Bhaskar suggested that we mount it on the wall, but I refused. Let it go back into the carton, I said. We will be moving soon anyway.

At lunch, Uttam asked me why we had such bad luck with houses, why every house we move into gets haunted. I did not answer them, because I don’t know for sure myself. Now we don’t question these things, Bhaskar and I. Once something becomes part of your life for twenty years, you accept it and take it along. You don’t ask it questions. This bad luck we’ve picked up, where must it have come from?

I’m not sure, but I find that my mind keeps taking me back to Tillu.

* * *

Dear house,

I stopped my last letter abruptly because Uttam wanted some lemon-juice. And there were no lemons in the house. And he wouldn’t go and get any lemons – you know how college students are – so I had to walk all the way to the corner of the street, only to haggle with the lemon vendor for ten whole minutes only to give in to his price. He knows that I buy lemons from him every other day, and yet he doesn’t smile when he sees me.

Dhavaleshwaram is not as friendly as Palem is.

I’ve been thinking of Tillu, how nice it would have been to have him with us. Uttam, Unnat, Bhaskar, Tillu and me. One happy family. Chaotic, yes, because Tillu liked his vegetables fried whereas the ‘U’s like them boiled, so I would have had to slave away in the kitchen. But that would have been okay. At least I wouldn’t be sitting here today, wondering where he is now, or what he looks like, or if he remembers us.

Bhaskar was saying this very thing last night, that perhaps we killed the wrong person.

Sometimes it is as though he can peep into my mind and say the exact sentence I’d been ruminating over. He’s right. We did kill the wrong person.

Uttam laughed when I suggested this. ‘Amma, you have two sons and a husband. You’re eighty years old. Why do you need another son?’

And I told him, with as much seriousness as I could muster (because young men sometimes don’t see things as seriously as they ought to): A woman can never have enough sons.

‘I hope you don’t say a woman can never have enough husbands,’ muttered Bhaskar from the corner, and the boys laughed. Bhaskar has always been that way, making everything into a joke, and just because his sons laughed at what he said, he thought the jokes were good.

 I remember we – Bhaskar and I – took Tillu to the fair in Palem during Dusshera of 1994. Twenty-one years ago, and yet how well I remember. He walked between us and held our forefingers. Every four or five steps he would propel himself into the air, and Bhaskar would pretend as if his finger had broken. ‘Oh, Tillu,’ he would say, ‘how strong you are!’

‘Bruce Lee, thatha, Bruce Lee.’

He ate cotton candy that day. I bought for him one of those toy guns that Uttam used to love. You inserted those plastic arrow-like things into the barrel and pulled the trigger. I think they stopped making them after a bunch of kids lost their eyes or something like that. I remember reading the news. On that day, though, there were many orange and blue and yellow arrows flying everywhere. Bhaskar and I had to step warily.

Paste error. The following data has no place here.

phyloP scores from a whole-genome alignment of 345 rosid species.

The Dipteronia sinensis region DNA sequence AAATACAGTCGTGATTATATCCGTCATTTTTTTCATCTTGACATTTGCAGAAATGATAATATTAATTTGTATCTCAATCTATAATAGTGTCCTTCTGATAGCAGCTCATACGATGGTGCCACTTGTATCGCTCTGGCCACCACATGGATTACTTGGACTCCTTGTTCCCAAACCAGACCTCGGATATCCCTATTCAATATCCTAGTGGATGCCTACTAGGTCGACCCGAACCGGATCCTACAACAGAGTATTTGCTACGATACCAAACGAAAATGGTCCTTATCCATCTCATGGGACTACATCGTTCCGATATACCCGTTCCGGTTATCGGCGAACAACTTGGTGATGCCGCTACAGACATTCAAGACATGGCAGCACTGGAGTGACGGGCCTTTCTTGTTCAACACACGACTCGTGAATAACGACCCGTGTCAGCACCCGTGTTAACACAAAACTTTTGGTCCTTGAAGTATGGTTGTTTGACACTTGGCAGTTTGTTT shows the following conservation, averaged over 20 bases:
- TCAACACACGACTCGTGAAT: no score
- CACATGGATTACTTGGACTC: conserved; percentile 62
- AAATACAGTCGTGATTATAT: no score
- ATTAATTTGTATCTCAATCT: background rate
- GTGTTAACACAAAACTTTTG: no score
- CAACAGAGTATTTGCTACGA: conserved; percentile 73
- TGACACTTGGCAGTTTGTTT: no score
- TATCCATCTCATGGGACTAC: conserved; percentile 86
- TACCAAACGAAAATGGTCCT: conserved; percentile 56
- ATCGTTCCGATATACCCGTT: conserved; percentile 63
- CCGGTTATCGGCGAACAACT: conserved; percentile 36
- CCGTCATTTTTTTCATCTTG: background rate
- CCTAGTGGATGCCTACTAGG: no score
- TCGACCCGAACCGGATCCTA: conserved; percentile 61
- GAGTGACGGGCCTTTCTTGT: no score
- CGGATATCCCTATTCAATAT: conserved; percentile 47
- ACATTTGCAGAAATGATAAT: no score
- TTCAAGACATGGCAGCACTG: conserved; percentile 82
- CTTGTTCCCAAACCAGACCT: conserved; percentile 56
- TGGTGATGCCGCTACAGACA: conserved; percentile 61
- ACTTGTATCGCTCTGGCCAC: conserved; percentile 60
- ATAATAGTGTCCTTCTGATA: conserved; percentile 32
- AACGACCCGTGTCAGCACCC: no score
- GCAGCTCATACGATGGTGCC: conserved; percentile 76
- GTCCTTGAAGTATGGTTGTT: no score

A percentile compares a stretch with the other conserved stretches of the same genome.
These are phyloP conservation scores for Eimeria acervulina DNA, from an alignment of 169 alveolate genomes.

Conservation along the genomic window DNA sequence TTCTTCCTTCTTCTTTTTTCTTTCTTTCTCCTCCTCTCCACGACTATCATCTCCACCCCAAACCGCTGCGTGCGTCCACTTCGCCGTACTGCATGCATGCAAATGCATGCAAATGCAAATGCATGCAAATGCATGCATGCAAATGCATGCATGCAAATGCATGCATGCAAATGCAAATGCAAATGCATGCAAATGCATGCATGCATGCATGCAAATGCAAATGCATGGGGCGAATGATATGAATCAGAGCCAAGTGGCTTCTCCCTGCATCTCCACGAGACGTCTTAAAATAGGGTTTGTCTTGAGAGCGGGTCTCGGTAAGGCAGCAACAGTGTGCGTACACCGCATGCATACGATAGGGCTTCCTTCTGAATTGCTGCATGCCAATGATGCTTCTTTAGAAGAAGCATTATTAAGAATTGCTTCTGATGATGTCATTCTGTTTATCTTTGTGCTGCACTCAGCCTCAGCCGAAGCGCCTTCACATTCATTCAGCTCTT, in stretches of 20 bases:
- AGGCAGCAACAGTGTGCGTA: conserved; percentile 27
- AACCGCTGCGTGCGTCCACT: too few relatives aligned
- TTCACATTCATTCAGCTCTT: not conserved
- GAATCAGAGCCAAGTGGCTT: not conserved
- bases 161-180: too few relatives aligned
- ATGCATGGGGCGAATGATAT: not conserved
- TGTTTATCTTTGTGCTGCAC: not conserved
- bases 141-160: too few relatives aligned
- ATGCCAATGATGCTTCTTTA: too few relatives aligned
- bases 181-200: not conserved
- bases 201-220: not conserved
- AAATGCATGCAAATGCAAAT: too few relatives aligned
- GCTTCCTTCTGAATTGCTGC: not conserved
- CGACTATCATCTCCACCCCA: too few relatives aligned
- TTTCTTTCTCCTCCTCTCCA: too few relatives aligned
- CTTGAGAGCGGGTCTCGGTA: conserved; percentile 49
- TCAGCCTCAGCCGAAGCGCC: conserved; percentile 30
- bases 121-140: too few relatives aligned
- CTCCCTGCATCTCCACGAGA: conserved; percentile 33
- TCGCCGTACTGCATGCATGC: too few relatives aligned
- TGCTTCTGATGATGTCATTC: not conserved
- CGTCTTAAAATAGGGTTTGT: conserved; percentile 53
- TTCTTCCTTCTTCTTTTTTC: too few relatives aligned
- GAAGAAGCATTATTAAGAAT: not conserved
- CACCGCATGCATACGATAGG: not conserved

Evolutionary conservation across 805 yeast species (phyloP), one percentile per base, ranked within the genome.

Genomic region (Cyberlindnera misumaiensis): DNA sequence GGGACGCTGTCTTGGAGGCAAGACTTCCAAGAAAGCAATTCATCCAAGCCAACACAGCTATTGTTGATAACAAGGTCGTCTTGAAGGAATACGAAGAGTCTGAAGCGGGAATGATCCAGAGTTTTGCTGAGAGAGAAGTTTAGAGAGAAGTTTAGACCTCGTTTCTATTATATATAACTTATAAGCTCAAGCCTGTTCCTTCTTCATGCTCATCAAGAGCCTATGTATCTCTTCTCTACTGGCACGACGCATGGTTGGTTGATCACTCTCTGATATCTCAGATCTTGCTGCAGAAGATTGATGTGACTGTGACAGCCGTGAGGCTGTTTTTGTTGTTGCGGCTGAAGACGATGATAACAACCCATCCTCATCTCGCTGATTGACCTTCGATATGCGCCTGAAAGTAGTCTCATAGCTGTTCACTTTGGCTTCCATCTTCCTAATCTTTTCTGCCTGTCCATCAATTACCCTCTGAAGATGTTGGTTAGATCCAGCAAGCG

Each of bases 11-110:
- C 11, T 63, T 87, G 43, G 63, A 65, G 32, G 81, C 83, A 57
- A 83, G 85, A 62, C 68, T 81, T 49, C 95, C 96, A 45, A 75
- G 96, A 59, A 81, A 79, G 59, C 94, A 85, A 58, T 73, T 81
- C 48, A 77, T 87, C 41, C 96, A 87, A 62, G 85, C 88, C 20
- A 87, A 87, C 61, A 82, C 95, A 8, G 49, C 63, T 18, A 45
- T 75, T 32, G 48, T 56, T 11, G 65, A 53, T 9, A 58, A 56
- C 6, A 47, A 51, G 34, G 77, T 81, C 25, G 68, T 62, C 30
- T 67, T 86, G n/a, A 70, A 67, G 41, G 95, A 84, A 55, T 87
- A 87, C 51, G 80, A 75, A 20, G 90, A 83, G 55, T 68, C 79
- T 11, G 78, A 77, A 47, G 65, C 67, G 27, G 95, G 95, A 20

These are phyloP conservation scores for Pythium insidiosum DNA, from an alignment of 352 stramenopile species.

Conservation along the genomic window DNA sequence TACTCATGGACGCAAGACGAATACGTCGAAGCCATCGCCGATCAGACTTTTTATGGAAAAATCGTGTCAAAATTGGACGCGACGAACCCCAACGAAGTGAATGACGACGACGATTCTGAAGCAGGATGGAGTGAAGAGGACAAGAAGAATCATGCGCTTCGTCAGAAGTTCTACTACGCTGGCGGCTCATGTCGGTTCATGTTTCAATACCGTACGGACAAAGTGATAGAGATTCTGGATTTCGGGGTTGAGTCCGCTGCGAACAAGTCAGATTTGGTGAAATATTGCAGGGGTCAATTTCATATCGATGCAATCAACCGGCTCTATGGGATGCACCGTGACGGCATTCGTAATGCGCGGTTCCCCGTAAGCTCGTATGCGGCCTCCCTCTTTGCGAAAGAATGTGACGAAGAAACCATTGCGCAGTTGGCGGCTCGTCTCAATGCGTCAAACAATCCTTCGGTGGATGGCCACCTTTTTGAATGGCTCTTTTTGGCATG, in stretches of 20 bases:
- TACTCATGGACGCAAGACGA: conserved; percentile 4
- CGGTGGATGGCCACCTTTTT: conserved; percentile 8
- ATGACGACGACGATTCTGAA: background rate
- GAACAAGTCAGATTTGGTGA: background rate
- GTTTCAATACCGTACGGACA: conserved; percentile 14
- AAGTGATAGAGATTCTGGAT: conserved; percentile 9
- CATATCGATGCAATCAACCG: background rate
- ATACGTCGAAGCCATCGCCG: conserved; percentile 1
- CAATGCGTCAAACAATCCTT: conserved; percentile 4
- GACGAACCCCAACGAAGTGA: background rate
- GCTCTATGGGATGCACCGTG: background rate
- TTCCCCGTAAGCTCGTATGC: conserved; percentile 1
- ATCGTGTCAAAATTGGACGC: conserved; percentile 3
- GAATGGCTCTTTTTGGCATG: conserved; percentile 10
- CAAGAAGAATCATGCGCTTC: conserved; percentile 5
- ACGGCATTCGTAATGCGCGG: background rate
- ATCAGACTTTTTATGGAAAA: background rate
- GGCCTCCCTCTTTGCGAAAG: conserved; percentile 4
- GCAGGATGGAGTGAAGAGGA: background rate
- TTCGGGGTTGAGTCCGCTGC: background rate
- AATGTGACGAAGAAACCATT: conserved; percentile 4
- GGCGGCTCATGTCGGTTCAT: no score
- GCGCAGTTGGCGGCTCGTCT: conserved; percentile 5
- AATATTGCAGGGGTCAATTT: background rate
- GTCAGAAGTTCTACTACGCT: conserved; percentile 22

He went on the giant wheel, and returned with soiled underwear. (‘I couldn’t hold it, Ammamma!’) Then he rode a black-spotted white pony that went up and down, round and round.

Bhaskar and I were lonely that Autumn in 1994. Uttam and Unnat had died that July. We had moved to Palem because we thought it would be quiet, and we found you, dear house. We found you, and we found Tillu.

* * *

Dear house,

Today, even Uttam agreed with me that we killed the wrong person. Ranganayaki had no husband, no family; she did not even know who Tillu’s father was. While Tillu slept over at our house between Bhaskar and me, Ranganayaki entertained men in hers, and the smell of toddy would come all the way from the end of the street. Only on occasional afternoons she would come and ask if Tillu was there, and the boy, the poor boy would look over his shoulder at both of us as she dragged him away.

Rangi did not deserve him. He did not deserve Rangi.

What did she have? No money to give him an education. No moral character to raise him upright. No father. No grandparents. Tillu saw a different man enter their bedroom every night. Some of them patted him on the cheek and gave him a five-rupee note to buy chocolates with. Some of them asked her to get rid of him. Most of them did not even notice.

When we asked Tillu if he would like to live with us for good, he nodded. When he went to sleep, he liked to roll the end of my sari around his forefinger. He played ‘match the colour’ with Bhaskar, and when he got tired they took a walk to the shivalayam and back, the boy seated on the old man’s shoulder, waving at Rama Shastri as he came out to dry his waistcloth.

The only thing standing between Tillu and us, we thought, was Rangi. No one would notice the disappearance of a prostitute. Everyone behaved – during daylight, anyway – as if she never existed. Doing away with her was as simple as calling her home one moonless night and sinking a knife into her spine. Bhaskar held the knife, I closed her mouth. She did not scream, but she did bite into my hand hard enough to leave a scar. I still have it, on the web between my thumb and the index finger.

Tillu was in the bedroom, then, practicing a magic trick that Bhaskar had taught him that afternoon.